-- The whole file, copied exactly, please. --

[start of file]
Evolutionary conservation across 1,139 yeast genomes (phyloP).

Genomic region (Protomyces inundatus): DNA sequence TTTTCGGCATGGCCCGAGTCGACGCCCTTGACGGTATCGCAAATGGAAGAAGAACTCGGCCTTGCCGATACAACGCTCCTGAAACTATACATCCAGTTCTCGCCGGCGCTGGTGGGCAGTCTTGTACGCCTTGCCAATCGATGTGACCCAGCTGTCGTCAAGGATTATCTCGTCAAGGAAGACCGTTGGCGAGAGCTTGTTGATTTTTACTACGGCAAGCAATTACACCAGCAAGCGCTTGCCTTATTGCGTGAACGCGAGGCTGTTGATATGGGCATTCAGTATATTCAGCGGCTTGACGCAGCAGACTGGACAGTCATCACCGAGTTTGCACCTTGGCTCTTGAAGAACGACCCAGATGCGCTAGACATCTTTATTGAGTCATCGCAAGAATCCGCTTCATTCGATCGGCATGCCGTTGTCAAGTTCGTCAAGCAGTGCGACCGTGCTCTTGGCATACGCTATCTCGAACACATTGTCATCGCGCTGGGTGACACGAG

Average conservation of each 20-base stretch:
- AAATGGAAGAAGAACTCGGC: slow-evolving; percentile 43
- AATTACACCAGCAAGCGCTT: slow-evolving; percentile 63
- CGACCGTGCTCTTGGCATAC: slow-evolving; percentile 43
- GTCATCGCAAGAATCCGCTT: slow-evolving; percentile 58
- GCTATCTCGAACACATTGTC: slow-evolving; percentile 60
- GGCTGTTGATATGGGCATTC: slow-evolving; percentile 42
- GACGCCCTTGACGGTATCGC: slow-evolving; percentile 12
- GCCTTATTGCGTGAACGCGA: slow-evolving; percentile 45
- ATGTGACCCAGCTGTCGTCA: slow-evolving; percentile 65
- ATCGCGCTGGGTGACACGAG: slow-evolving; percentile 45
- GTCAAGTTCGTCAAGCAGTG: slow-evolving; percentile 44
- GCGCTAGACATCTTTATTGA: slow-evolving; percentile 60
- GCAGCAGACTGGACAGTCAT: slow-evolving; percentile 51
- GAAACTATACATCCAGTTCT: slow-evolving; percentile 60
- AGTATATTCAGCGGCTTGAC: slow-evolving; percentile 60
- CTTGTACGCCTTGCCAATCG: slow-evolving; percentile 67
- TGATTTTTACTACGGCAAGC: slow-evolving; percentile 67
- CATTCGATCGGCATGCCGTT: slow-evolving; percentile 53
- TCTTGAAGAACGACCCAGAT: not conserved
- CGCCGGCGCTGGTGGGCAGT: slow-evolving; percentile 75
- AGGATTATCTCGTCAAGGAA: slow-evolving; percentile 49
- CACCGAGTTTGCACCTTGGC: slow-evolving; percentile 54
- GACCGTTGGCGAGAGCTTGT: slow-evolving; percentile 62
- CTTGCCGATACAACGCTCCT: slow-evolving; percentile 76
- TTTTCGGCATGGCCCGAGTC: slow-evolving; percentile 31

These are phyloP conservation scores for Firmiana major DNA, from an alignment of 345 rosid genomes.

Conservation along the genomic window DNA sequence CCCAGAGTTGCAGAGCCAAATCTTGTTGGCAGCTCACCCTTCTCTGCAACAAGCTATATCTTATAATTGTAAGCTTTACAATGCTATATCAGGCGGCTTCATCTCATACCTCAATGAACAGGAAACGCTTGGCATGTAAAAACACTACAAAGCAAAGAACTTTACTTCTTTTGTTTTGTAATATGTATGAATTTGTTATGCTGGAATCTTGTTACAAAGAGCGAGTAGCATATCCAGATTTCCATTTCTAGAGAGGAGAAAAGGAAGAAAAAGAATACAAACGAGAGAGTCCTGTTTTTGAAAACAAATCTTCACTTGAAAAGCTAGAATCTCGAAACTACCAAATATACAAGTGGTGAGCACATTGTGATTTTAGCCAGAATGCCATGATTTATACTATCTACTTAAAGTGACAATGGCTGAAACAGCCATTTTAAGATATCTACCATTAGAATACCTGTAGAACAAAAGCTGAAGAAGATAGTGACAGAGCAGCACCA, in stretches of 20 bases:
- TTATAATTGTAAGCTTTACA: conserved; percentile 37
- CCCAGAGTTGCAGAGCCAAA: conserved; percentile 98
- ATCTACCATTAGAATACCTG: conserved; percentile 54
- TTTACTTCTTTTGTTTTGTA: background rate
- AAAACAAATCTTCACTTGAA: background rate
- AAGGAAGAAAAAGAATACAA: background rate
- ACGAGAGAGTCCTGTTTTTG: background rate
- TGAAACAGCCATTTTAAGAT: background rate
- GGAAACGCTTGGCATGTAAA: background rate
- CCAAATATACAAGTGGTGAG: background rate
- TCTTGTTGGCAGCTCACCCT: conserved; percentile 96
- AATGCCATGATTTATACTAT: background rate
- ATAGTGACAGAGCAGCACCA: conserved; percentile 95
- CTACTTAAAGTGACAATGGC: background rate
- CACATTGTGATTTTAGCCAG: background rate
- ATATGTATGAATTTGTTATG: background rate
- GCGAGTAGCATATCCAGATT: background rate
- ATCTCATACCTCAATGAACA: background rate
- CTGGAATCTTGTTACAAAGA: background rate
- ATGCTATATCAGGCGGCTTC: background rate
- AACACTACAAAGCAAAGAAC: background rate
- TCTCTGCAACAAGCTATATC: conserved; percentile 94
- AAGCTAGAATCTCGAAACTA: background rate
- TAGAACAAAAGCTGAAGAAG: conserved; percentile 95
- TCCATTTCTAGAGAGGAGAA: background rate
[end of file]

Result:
Evolutionary conservation across 1,139 yeast genomes (phyloP).

Genomic region (Protomyces inundatus): DNA sequence TTTTCGGCATGGCCCGAGTCGACGCCCTTGACGGTATCGCAAATGGAAGAAGAACTCGGCCTTGCCGATACAACGCTCCTGAAACTATACATCCAGTTCTCGCCGGCGCTGGTGGGCAGTCTTGTACGCCTTGCCAATCGATGTGACCCAGCTGTCGTCAAGGATTATCTCGTCAAGGAAGACCGTTGGCGAGAGCTTGTTGATTTTTACTACGGCAAGCAATTACACCAGCAAGCGCTTGCCTTATTGCGTGAACGCGAGGCTGTTGATATGGGCATTCAGTATATTCAGCGGCTTGACGCAGCAGACTGGACAGTCATCACCGAGTTTGCACCTTGGCTCTTGAAGAACGACCCAGATGCGCTAGACATCTTTATTGAGTCATCGCAAGAATCCGCTTCATTCGATCGGCATGCCGTTGTCAAGTTCGTCAAGCAGTGCGACCGTGCTCTTGGCATACGCTATCTCGAACACATTGTCATCGCGCTGGGTGACACGAG

Average conservation of each 20-base stretch:
- AAATGGAAGAAGAACTCGGC: slow-evolving; percentile 43
- AATTACACCAGCAAGCGCTT: slow-evolving; percentile 63
- CGACCGTGCTCTTGGCATAC: slow-evolving; percentile 43
- GTCATCGCAAGAATCCGCTT: slow-evolving; percentile 58
- GCTATCTCGAACACATTGTC: slow-evolving; percentile 60
- GGCTGTTGATATGGGCATTC: slow-evolving; percentile 42
- GACGCCCTTGACGGTATCGC: slow-evolving; percentile 12
- GCCTTATTGCGTGAACGCGA: slow-evolving; percentile 45
- ATGTGACCCAGCTGTCGTCA: slow-evolving; percentile 65
- ATCGCGCTGGGTGACACGAG: slow-evolving; percentile 45
- GTCAAGTTCGTCAAGCAGTG: slow-evolving; percentile 44
- GCGCTAGACATCTTTATTGA: slow-evolving; percentile 60
- GCAGCAGACTGGACAGTCAT: slow-evolving; percentile 51
- GAAACTATACATCCAGTTCT: slow-evolving; percentile 60
- AGTATATTCAGCGGCTTGAC: slow-evolving; percentile 60
- CTTGTACGCCTTGCCAATCG: slow-evolving; percentile 67
- TGATTTTTACTACGGCAAGC: slow-evolving; percentile 67
- CATTCGATCGGCATGCCGTT: slow-evolving; percentile 53
- TCTTGAAGAACGACCCAGAT: not conserved
- CGCCGGCGCTGGTGGGCAGT: slow-evolving; percentile 75
- AGGATTATCTCGTCAAGGAA: slow-evolving; percentile 49
- CACCGAGTTTGCACCTTGGC: slow-evolving; percentile 54
- GACCGTTGGCGAGAGCTTGT: slow-evolving; percentile 62
- CTTGCCGATACAACGCTCCT: slow-evolving; percentile 76
- TTTTCGGCATGGCCCGAGTC: slow-evolving; percentile 31

These are phyloP conservation scores for Firmiana major DNA, from an alignment of 345 rosid genomes.

Conservation along the genomic window DNA sequence CCCAGAGTTGCAGAGCCAAATCTTGTTGGCAGCTCACCCTTCTCTGCAACAAGCTATATCTTATAATTGTAAGCTTTACAATGCTATATCAGGCGGCTTCATCTCATACCTCAATGAACAGGAAACGCTTGGCATGTAAAAACACTACAAAGCAAAGAACTTTACTTCTTTTGTTTTGTAATATGTATGAATTTGTTATGCTGGAATCTTGTTACAAAGAGCGAGTAGCATATCCAGATTTCCATTTCTAGAGAGGAGAAAAGGAAGAAAAAGAATACAAACGAGAGAGTCCTGTTTTTGAAAACAAATCTTCACTTGAAAAGCTAGAATCTCGAAACTACCAAATATACAAGTGGTGAGCACATTGTGATTTTAGCCAGAATGCCATGATTTATACTATCTACTTAAAGTGACAATGGCTGAAACAGCCATTTTAAGATATCTACCATTAGAATACCTGTAGAACAAAAGCTGAAGAAGATAGTGACAGAGCAGCACCA, in stretches of 20 bases:
- TTATAATTGTAAGCTTTACA: conserved; percentile 37
- CCCAGAGTTGCAGAGCCAAA: conserved; percentile 98
- ATCTACCATTAGAATACCTG: conserved; percentile 54
- TTTACTTCTTTTGTTTTGTA: background rate
- AAAACAAATCTTCACTTGAA: background rate
- AAGGAAGAAAAAGAATACAA: background rate
- ACGAGAGAGTCCTGTTTTTG: background rate
- TGAAACAGCCATTTTAAGAT: background rate
- GGAAACGCTTGGCATGTAAA: background rate
- CCAAATATACAAGTGGTGAG: background rate
- TCTTGTTGGCAGCTCACCCT: conserved; percentile 96
- AATGCCATGATTTATACTAT: background rate
- ATAGTGACAGAGCAGCACCA: conserved; percentile 95
- CTACTTAAAGTGACAATGGC: background rate
- CACATTGTGATTTTAGCCAG: background rate
- ATATGTATGAATTTGTTATG: background rate
- GCGAGTAGCATATCCAGATT: background rate
- ATCTCATACCTCAATGAACA: background rate
- CTGGAATCTTGTTACAAAGA: background rate
- ATGCTATATCAGGCGGCTTC: background rate
- AACACTACAAAGCAAAGAAC: background rate
- TCTCTGCAACAAGCTATATC: conserved; percentile 94
- AAGCTAGAATCTCGAAACTA: background rate
- TAGAACAAAAGCTGAAGAAG: conserved; percentile 95
- TCCATTTCTAGAGAGGAGAA: background rate